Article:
During the last two years, inspire of several military provocations, we are maintaining the integrity of the CFA with commitment. At the same time we are also conscious of our moral responsibility to take into consideration the plight of our people whose day to day life is crisis- ridden and therefore would tend to test their patience to the maximum. We are morally bound to be responsive. Taking forward the peace process is entirely in the hands of the government. We are in readiness to carry on negotiations with the Sri Lankan leadership that has with it, the vitally important electoral mandate for peace and the political power. The continuation of a unresolved political conflict in governance and urgent humanitarian needs of our people remaining unaddressed are definitely not going to create an environment conducive to help recommence negotiations.
In this context, it is only the international community that has the necessary clout and capability to bring the Sri Lankan government back into the peace process. It is appropriate to mention here that international aid promised to Sri Lanka is preconditioned to run parallel to the progress in the peace process. The underlying theme therefore is for the international community of donors to bring about meaningful pressure on the government to re commence negotiations.
Running parallel to that action is the humanitarian task before the international community to prevent the Tamil people who are still struggling with the consequential tribulations of war from being pushed to extreme limit of frustration. Please bear in mind that you are the only silver lining in the horizon that the Tamil people see today. If the Tamil people are still desperately clinging on to the hope of normalcy and peace, it is only because of your presence. Negotiations to recommence, an interim administrative structure to be established, it is going to take a very long time as things are today. Urgent humanitarian needs of the people cannot remain unfulfilled till then. Essential humanitarian needs for day to day life on the one hand, resettlement rehabilitations and reconstructions on the other, are areas that need immediate actions. To make the people active participants in the peace process we need to demonstrate addressing effectively these problems. The people of the Northeast solicit your assistance in earnest to devise appropriate ways and means of achieving this.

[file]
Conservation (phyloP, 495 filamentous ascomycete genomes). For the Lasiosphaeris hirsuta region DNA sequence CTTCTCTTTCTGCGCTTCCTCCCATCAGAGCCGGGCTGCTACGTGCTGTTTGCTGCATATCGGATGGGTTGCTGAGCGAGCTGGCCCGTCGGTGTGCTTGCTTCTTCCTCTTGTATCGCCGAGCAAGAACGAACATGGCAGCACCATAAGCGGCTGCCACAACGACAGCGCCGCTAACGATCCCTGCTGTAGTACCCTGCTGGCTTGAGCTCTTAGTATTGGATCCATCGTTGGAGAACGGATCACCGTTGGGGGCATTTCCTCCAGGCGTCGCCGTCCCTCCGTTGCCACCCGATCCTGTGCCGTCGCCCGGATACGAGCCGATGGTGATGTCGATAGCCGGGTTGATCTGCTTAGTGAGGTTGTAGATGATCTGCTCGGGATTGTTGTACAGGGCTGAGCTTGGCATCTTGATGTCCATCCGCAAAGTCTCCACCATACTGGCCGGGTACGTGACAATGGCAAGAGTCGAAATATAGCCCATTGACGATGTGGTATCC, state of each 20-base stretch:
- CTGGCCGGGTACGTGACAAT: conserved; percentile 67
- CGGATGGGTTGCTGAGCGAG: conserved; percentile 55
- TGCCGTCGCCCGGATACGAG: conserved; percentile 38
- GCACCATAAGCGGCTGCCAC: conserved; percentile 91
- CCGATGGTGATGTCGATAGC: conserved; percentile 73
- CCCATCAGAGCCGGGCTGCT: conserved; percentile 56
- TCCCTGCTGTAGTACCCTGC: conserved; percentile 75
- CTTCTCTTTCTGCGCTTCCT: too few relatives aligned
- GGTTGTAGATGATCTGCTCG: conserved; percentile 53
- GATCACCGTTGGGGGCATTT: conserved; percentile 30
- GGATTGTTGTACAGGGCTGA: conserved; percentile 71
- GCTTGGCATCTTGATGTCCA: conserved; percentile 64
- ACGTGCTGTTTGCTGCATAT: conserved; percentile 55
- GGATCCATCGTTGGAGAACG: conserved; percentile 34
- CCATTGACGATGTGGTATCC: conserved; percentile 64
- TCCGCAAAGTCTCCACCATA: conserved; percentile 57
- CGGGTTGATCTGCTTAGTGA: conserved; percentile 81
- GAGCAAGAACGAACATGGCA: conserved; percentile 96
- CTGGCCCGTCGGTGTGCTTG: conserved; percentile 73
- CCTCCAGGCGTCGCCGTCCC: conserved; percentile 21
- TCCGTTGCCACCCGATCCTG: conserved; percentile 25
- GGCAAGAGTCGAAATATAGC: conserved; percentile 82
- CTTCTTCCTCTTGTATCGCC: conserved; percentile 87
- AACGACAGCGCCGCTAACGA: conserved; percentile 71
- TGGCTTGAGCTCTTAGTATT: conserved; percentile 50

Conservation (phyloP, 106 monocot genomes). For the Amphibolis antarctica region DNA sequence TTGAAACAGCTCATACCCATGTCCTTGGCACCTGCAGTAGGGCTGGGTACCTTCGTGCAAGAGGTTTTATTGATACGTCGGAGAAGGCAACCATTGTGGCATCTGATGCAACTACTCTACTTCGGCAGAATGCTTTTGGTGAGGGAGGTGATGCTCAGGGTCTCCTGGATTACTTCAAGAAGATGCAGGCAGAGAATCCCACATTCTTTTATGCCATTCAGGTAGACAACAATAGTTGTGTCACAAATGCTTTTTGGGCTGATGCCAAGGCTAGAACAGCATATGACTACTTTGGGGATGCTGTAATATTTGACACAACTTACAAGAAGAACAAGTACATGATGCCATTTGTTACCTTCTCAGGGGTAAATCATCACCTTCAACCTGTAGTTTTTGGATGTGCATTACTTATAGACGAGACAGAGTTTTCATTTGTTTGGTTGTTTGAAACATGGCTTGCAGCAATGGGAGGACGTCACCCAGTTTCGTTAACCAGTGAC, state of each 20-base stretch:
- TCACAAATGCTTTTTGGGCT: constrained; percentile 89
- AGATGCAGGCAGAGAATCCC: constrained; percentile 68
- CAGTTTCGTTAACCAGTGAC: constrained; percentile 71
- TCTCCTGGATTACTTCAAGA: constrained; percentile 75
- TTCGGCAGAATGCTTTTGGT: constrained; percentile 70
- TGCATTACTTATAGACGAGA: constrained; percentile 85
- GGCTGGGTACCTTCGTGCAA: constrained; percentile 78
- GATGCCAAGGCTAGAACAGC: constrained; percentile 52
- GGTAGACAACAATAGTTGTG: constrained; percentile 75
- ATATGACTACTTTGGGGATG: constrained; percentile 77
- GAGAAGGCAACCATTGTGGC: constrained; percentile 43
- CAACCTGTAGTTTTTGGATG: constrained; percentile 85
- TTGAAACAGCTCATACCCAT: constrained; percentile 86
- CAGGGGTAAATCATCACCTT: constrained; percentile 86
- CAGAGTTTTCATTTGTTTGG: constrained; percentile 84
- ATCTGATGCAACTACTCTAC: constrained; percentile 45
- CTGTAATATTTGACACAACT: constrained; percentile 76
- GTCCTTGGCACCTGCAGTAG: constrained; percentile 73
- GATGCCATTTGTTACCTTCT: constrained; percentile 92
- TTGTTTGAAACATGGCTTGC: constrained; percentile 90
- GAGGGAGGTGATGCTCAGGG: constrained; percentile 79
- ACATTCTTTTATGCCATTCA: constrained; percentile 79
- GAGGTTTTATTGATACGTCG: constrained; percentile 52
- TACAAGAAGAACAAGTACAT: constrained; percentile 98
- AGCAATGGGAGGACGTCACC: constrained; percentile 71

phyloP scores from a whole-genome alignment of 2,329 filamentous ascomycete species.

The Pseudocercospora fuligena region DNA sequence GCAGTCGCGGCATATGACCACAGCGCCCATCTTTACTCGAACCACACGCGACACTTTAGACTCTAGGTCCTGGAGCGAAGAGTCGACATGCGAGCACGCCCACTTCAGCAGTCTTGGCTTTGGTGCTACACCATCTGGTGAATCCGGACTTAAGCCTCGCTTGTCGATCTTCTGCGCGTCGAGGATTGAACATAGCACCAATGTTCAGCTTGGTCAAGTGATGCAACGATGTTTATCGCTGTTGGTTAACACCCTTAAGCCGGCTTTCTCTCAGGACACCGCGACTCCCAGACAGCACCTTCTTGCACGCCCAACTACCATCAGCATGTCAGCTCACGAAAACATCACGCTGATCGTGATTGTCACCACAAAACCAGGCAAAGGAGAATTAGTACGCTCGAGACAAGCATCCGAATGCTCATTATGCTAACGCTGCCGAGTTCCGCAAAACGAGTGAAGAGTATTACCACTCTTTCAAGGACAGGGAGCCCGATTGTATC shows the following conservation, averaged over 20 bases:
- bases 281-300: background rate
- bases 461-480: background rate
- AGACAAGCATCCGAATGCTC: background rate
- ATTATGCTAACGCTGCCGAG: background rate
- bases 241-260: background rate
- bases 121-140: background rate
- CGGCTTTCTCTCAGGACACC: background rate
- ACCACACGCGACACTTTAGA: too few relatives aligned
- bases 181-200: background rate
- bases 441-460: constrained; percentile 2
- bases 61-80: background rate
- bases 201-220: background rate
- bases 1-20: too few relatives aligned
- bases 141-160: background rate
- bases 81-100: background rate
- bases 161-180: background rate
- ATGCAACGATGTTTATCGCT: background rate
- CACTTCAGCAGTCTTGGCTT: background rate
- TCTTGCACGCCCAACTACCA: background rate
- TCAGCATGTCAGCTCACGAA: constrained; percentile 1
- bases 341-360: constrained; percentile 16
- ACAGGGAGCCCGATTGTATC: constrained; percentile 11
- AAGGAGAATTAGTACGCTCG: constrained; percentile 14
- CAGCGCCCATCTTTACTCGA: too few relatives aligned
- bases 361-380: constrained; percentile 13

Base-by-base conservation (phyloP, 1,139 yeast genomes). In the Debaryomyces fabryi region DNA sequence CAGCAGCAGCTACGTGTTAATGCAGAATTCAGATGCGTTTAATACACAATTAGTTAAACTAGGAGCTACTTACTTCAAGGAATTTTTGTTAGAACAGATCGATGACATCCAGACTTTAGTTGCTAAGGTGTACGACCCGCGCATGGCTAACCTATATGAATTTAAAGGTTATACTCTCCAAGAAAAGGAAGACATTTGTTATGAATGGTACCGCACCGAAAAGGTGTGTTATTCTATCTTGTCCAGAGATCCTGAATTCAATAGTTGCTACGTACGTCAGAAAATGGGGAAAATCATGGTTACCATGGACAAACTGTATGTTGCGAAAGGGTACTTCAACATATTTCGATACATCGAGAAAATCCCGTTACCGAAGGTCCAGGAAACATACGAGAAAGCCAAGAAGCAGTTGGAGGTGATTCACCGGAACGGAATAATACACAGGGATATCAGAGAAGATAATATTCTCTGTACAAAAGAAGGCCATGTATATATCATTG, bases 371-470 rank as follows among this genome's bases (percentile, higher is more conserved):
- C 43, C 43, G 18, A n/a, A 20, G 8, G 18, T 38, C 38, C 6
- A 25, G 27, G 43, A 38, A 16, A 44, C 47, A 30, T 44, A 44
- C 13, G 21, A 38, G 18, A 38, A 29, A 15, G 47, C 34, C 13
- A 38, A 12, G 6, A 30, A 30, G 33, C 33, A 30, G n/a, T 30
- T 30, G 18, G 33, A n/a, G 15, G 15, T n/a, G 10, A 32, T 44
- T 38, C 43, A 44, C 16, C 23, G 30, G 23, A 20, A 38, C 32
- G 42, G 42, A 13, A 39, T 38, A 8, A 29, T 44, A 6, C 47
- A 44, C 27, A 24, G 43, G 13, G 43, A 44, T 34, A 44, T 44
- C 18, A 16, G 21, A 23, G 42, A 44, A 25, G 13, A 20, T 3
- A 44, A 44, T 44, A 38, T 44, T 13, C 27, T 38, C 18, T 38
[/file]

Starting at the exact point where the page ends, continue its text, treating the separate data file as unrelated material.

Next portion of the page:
We have global precedence for relevant ways and means to meet urgent humanitarian needs of the people where disbursement of relief was channeled in war torn locations. Delivery of humanitarian needs in these locations have been effectively carried out with the involvement of civilian based organizations, international and local NGOs and the active participation of the indigenous people who really are the stake holders. In the local context it is pertinent to mention here that several UN organizations and international NGOs have successfully rendered such humanitarian assistance with the involvement of CBOs and local NGOs even during the war. Standing out as a glaring example today is the humanitarian demining operation undertaken by international agencies in collaboration with CBOs. The success of this project is a positive indicator of the viability of similar efforts in the area of resettlement, reconstruction and rehabilitations.
We do have in the areas administered by us in the NorthEast, an effective administrative infrastructure with limited resources but overwhelming support and participation of the people. Economic buildup, education, health, law and order are some of the areas which we have built up over time and functioning effectively. Corruption and malpractices are things unheard of in this region. And also we have a well structured international and local NGO collaboration in many of the social activities. What we and the people of the NorthEast expect today is a continuation and expansion of such a collaboration to meet urgent humanitarian needs which alone will successfully embrace the people and make them real partners in the peace process.
A serious laps in the area of planning and development was the absence of a synchronized and coordinated guideline. To rectify this, we as responsible representatives of the Tamil people with a future vision, have now formulated the Planning and Development Secretariat (PDS) which will function as an official unit of our organization. This Unit will take into cognizance all the plans and need assessments carried out by various organizations up to now and formulate them cohesively, avoiding duplication so that concerted action can be taken in the areas of resettlement, reconstruction and rehabilitation. Additionally this unit will be in charge of development strategies and policy planning relating to the Tamil homeland. The official position of the LTTE relating to development strategy will emanate from this unit. Inputs of local and international experts will be compiled by this unit. This unit also coordinate with the Tamil Diaspora in obtaining professional advice and is expected to spearhead the process of infrastructure development. Identifying targets focused on development of infrastructure with consultative advice from resource persons locally and internationally prepare plans and data base form part of the functions of this Planning and Development Secretariat."
19 January 2004
Posted January 20, 2004